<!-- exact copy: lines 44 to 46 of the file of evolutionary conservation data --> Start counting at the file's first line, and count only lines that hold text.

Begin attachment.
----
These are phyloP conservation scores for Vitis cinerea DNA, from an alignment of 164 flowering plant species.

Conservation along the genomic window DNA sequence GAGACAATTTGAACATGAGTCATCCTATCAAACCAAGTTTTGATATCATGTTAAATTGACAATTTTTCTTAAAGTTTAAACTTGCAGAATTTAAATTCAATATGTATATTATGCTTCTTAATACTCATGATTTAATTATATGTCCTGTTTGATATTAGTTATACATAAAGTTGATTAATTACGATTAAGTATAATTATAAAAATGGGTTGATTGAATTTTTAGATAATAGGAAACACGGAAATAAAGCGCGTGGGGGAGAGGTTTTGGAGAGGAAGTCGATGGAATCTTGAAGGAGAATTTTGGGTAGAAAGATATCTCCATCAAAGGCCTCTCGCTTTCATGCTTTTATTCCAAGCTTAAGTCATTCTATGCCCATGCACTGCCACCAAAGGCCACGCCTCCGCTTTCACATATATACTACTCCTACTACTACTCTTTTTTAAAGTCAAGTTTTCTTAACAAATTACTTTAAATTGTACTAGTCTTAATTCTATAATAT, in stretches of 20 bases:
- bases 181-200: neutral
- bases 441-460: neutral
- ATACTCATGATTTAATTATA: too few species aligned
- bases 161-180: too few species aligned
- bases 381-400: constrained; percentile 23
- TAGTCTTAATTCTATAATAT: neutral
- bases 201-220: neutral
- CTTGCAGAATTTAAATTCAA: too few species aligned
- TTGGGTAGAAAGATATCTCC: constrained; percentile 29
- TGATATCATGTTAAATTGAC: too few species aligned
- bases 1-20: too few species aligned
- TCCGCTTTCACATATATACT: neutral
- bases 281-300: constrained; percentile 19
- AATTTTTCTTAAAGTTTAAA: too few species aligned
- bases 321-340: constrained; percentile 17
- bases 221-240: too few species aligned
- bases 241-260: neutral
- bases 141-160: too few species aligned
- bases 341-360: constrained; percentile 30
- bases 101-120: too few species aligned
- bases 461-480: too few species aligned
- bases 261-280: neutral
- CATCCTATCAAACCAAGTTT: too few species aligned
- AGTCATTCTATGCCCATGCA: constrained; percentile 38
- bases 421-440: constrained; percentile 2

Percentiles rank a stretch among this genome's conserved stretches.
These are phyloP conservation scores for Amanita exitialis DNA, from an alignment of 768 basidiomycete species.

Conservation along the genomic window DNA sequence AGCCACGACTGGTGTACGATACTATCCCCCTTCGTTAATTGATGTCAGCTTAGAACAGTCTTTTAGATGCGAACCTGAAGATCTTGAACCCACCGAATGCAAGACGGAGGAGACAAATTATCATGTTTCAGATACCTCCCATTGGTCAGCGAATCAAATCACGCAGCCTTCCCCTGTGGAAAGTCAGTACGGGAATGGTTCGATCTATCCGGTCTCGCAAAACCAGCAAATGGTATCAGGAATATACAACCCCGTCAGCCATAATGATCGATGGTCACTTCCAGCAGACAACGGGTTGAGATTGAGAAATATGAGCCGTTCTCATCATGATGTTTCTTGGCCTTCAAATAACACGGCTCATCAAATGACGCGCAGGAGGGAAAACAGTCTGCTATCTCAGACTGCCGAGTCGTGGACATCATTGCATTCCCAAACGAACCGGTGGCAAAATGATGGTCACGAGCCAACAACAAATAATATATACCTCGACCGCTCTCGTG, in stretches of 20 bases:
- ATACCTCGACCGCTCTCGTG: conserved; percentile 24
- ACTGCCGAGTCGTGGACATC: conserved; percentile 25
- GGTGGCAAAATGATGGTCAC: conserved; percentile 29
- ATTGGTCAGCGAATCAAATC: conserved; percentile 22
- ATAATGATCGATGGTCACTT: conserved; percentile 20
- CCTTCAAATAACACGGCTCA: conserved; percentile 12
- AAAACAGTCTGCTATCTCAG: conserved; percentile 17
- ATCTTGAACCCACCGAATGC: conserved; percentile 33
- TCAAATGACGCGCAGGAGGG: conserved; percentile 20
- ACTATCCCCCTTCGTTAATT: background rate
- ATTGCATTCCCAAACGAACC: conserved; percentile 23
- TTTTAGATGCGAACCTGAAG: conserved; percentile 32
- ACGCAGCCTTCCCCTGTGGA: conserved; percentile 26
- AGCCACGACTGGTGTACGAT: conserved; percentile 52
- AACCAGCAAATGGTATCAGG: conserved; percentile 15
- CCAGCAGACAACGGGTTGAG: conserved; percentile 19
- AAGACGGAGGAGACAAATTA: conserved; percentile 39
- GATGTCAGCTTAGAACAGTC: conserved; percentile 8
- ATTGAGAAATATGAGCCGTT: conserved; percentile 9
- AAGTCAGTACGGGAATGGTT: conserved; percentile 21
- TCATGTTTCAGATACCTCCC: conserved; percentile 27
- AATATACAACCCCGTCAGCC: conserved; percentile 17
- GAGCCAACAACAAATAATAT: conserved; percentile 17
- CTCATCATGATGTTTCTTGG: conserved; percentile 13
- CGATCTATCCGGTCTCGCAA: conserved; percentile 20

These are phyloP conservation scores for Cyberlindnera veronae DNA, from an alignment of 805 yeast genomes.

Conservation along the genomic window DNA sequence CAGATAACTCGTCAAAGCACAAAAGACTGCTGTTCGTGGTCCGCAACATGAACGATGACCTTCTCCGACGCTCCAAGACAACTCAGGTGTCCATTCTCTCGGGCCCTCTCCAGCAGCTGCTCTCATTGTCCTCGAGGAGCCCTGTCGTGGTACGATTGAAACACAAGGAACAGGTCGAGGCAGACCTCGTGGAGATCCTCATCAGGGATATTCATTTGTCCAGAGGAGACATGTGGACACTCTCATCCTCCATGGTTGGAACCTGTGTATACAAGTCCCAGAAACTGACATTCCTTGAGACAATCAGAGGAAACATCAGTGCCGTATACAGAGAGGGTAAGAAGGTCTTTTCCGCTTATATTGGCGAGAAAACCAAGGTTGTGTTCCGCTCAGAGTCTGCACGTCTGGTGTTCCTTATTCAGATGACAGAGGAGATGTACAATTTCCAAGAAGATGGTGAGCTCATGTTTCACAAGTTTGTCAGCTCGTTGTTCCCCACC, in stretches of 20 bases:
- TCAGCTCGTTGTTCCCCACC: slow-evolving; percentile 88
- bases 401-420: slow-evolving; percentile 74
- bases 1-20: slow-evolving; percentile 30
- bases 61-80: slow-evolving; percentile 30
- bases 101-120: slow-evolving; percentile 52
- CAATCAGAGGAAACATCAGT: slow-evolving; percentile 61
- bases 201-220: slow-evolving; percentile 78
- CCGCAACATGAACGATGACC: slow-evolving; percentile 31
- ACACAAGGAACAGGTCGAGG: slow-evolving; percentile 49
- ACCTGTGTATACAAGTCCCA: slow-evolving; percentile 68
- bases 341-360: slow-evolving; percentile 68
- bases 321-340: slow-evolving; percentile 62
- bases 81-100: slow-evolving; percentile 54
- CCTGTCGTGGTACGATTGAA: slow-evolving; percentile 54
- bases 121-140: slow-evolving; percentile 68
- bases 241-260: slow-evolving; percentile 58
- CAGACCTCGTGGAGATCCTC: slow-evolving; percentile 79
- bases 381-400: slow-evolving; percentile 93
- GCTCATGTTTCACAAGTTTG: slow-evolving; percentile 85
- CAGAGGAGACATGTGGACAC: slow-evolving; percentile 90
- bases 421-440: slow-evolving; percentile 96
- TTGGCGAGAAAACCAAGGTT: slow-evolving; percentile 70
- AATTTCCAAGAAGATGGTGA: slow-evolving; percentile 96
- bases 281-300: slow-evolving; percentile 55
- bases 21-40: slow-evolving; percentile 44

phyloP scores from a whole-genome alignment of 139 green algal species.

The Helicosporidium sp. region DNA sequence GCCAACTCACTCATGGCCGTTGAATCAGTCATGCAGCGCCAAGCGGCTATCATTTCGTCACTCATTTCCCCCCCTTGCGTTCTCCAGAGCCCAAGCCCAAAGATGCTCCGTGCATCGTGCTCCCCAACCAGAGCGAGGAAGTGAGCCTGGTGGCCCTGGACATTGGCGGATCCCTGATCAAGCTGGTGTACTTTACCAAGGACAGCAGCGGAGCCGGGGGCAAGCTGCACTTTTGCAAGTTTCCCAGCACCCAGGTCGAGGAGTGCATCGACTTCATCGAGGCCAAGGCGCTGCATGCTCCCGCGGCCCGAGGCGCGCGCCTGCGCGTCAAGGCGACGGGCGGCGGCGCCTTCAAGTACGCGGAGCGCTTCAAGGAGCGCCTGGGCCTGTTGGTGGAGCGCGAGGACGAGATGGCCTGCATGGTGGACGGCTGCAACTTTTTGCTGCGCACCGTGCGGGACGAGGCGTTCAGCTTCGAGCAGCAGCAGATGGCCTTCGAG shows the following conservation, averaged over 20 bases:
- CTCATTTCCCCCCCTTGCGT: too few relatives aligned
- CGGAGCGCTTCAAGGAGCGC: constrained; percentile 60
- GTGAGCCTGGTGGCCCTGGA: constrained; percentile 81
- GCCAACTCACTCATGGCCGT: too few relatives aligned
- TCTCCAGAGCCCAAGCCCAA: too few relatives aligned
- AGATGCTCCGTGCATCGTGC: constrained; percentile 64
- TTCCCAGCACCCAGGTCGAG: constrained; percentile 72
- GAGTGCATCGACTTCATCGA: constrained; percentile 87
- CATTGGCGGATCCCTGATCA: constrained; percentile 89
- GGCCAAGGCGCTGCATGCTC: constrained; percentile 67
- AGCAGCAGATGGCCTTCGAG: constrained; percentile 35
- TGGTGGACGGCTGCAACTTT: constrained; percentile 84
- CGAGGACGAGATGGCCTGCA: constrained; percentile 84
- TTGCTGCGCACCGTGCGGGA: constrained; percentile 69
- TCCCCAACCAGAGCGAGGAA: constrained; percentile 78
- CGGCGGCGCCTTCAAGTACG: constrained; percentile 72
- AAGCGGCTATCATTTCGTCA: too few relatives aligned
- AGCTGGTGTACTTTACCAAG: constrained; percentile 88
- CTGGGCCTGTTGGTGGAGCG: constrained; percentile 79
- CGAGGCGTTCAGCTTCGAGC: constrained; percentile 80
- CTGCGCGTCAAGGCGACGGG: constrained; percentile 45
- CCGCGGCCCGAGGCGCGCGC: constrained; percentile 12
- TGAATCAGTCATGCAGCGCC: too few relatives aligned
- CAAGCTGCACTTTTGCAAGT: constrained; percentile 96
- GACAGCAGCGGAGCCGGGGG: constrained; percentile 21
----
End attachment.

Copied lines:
- AGCCACGACTGGTGTACGAT: conserved; percentile 52
- AACCAGCAAATGGTATCAGG: conserved; percentile 15
- CCAGCAGACAACGGGTTGAG: conserved; percentile 19